ANSWER: You will qualify under BasicMed as the conditions that you were treated for do not require a one-time special issuance from the FAA.  Once you have completed the medical exam checklist and been signed off by a state licensed physician, and have taken the online medical education course, you will be eligible to fly under BasicMed effective May 1st.  Atrial fibrillation, a topic we have covered in some detail is where the upper heart chamber is pumping erratically due to misfiring electrical signals, it is the most common rhythm disorder and is often totally asymptomatic.

QUESTION: I am a healthcare practitioner and have a patient who takes flecainide, an anti-dysrhythmic agent and diltiazem, for rate control. He has been on these medications for 6 months and no longer has premature ventricular beats (PVB). He was not symptomatic with the PVBs, when he did have them, before the medication.  He wishes to be weaned from the flecainide.  He takes a mild diuretic as needed for swelling of the ankles (hydrochlorothiazide) and no other medications. He has a great echocardiogram, no coronary heart disease and is an active and healthy 63-year-old and a private pilot for over 30 years.
What can I tell him regarding his 3rd class medical which will expire the end of February?
ANSWER: It sounds like he will require a special issuance because of the arrhythmia.  The FAA would typically ask for a current cardiovascular evaluation with a maximum exercise treadmill stress test, M-Mode/2D echocardiogram, and a 24 hour Holter monitor. If his rhythm is well controlled and there is no evidence of heart disease, he would most likely be found eligible for a special issuance medical.  All the meds, including flecainide, are allowed by the FAA if his cardiac status is otherwise good.  

Since my open heart surgery, my resting pulse rate is much higher than it used to be. It now runs about 80-85/minute and used to be about 55. Is there any upper limit on resting pulse, and is this any concern?
ANSWER: Open heart surgery refers to any occasion where a surgeon opens up the chest and operates on the heart or large vessels emanating from it, often after bypassing the blood flow into an external pump and stopping the heart from beating. One can then address blocked arteries, defective valves or other abnormalities without having to deal with a “moving target!”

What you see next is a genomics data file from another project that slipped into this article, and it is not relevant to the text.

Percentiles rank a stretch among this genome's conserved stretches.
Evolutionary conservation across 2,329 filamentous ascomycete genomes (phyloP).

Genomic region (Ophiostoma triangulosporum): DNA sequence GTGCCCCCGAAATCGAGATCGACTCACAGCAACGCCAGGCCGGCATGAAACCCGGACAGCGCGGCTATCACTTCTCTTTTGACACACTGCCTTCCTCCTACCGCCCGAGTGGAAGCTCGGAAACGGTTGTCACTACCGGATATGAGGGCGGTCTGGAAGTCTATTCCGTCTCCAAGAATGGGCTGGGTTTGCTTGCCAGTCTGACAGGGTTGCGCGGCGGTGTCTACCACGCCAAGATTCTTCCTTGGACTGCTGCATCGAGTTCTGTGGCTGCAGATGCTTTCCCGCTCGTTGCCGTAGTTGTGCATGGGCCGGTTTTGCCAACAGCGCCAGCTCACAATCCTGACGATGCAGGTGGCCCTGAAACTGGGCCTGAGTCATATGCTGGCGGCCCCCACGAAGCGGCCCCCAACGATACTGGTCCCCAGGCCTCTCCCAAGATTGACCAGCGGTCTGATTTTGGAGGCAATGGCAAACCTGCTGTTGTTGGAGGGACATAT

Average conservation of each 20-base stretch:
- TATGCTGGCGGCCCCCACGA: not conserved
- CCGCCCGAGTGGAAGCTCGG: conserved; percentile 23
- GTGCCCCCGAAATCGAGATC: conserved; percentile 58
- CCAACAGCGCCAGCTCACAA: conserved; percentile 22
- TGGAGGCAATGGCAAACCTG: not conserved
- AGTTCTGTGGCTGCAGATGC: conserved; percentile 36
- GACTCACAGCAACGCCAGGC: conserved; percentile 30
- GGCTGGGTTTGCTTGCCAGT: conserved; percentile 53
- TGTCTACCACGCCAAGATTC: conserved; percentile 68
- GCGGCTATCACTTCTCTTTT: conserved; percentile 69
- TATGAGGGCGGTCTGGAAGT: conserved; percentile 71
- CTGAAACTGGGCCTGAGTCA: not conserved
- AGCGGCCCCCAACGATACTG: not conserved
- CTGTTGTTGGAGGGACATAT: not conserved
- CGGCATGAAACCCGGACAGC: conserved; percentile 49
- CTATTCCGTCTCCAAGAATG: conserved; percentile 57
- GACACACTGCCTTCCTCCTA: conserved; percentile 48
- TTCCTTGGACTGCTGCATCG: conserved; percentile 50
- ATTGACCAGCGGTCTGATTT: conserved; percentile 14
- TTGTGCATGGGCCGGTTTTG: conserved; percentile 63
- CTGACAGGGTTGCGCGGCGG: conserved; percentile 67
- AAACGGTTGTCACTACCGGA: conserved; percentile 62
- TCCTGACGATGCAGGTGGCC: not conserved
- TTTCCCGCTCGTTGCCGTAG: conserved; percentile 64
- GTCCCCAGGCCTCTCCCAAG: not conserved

Changes in heart rate variability was studied in a paper published in 2015 in BioMed Research International.  The article looked at patients who had a myocardial infarction (heart attack) and/or coronary artery bypass grafting and the incidence of post event heart rate variability.  Normally, a resting heart rate of less than 100 would not necessarily be noteworthy, but with your history of “open heart surgery,” the FAA would be looking at the heart rate in the context of your overall medical history from an “aeromedical certification standpoint.” 
If the required cardiac evaluation, including a stress test, cardiovascular evaluation report from your cardiologist, and possibly a 24 hour Holter monitor, showed nothing out of the ordinary, and your average resting heart rate at rest didn’t exceed 100 beats per minute, you would probably be in good position to be granted a special issuance authorization.  
For Basic Med, what are the health requirements? Blood pressure limits? Hearing and eyesight requirements? Does one need an electrocardiogram?  Physical examination? Any guidance gratefully received.
The exam is very similar to the current FAA third class medical exam. The difference being that the exam is a checklist with a sign off by a qualified physician, and the results will not be transmitted to the FAA as a pass/fail as with a regular Third Class medical examination.  You can review the form in the Advisory Circular 68-1. 

Portrait of Gary Crump, AOPA's director of medical certification with a Cessna 182 Skylane at the National Aviation Community Center.
Frederick, MD USA

Gary Crump

Gary is the Director of AOPA’s Pilot Information Center Medical Certification Section and has spent the last 32 years assisting AOPA members. He is also a former Operating Room Technician, Professional Firefighter/Emergency Medical Technician, and has been a pilot since 1973.